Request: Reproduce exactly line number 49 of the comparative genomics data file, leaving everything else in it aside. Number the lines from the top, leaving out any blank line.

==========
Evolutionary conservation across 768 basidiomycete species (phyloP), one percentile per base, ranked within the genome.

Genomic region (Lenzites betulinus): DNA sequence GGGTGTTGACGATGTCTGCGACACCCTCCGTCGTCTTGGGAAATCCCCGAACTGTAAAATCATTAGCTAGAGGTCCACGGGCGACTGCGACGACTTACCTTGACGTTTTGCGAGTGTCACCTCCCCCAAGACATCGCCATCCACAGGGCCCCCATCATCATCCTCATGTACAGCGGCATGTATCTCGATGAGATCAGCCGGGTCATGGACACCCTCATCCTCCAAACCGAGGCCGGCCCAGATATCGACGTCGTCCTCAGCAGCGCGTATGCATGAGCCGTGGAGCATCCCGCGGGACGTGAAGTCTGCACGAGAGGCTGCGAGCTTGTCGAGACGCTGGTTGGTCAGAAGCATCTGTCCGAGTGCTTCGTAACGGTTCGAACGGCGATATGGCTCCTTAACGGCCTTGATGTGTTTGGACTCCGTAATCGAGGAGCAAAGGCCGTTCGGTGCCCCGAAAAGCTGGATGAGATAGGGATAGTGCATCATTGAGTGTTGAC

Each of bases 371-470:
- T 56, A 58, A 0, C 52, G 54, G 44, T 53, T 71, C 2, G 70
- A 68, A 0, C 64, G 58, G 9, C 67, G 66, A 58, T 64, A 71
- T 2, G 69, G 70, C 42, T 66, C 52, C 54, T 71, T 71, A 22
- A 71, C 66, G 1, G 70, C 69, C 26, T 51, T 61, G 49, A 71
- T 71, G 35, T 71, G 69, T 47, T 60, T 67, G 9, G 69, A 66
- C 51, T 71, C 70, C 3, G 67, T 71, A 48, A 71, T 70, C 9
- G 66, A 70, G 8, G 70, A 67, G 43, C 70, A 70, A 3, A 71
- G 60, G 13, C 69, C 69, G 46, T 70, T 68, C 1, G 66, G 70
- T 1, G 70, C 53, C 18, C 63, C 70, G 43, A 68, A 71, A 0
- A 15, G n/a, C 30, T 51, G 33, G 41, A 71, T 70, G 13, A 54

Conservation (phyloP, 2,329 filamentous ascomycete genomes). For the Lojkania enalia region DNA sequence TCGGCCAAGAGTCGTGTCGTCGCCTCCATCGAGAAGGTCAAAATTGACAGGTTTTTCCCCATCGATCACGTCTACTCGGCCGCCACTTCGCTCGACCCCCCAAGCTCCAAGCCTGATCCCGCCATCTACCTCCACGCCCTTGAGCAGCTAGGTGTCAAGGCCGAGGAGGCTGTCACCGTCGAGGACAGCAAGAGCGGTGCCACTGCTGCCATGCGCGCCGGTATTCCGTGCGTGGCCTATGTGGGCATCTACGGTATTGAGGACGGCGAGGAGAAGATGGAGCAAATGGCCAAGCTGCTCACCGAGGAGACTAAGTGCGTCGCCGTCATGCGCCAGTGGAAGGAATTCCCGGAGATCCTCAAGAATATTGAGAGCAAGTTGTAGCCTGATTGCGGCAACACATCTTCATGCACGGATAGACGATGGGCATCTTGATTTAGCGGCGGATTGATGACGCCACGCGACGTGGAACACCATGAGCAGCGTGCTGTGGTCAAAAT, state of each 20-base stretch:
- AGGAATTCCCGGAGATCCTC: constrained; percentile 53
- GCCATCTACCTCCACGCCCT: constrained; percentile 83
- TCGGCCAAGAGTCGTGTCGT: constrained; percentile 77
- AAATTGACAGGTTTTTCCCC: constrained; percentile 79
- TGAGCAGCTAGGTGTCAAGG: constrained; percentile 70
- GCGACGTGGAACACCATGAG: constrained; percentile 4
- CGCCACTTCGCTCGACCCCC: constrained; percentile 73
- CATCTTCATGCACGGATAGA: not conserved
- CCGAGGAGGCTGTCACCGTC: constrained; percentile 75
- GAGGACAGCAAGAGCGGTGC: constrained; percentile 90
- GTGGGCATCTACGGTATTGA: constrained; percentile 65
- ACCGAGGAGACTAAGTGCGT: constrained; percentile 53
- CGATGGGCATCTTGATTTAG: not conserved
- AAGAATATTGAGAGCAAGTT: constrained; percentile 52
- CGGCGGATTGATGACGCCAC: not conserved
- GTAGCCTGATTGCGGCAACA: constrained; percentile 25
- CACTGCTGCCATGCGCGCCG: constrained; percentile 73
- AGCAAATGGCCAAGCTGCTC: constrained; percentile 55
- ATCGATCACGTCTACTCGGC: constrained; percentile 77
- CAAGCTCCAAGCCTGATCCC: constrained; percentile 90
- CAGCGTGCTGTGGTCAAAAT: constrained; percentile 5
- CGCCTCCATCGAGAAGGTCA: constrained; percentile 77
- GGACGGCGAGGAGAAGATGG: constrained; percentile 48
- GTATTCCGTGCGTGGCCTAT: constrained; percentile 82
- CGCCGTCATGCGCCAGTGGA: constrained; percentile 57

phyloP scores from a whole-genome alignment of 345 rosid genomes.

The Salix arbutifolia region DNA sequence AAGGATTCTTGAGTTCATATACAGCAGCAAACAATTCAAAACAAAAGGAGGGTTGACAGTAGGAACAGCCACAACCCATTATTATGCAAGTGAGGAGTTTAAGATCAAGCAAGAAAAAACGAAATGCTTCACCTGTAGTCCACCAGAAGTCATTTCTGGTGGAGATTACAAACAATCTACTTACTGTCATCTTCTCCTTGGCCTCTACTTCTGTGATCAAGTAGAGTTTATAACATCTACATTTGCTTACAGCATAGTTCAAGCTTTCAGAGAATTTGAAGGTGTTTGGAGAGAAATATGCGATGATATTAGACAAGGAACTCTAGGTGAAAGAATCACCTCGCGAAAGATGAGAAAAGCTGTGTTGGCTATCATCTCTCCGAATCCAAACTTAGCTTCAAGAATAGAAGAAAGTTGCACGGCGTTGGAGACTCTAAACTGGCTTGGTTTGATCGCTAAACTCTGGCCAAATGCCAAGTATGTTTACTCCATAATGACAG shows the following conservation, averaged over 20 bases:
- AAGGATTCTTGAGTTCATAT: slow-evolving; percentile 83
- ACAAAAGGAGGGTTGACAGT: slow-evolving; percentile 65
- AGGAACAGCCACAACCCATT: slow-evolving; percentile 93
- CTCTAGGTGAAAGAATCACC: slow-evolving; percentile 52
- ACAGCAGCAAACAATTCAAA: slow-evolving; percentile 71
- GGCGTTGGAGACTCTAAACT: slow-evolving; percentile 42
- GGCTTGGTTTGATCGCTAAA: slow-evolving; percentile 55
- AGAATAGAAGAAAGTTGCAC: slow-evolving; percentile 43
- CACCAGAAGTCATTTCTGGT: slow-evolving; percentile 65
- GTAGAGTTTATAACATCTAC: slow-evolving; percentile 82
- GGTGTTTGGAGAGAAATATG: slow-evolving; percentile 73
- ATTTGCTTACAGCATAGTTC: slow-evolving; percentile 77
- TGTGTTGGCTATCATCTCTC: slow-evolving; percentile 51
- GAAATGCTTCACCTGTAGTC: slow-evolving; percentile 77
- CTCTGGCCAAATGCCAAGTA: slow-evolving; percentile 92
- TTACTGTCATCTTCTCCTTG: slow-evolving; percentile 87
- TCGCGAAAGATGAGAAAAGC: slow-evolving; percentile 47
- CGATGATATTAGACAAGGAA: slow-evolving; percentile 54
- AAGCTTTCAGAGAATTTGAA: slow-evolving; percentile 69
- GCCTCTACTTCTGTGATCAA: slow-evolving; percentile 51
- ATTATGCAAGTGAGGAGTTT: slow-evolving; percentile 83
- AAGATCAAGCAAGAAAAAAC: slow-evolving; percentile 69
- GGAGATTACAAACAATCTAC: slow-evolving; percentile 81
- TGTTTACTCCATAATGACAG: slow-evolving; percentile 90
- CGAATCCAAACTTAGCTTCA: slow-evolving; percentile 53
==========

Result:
- AGAATAGAAGAAAGTTGCAC: slow-evolving; percentile 43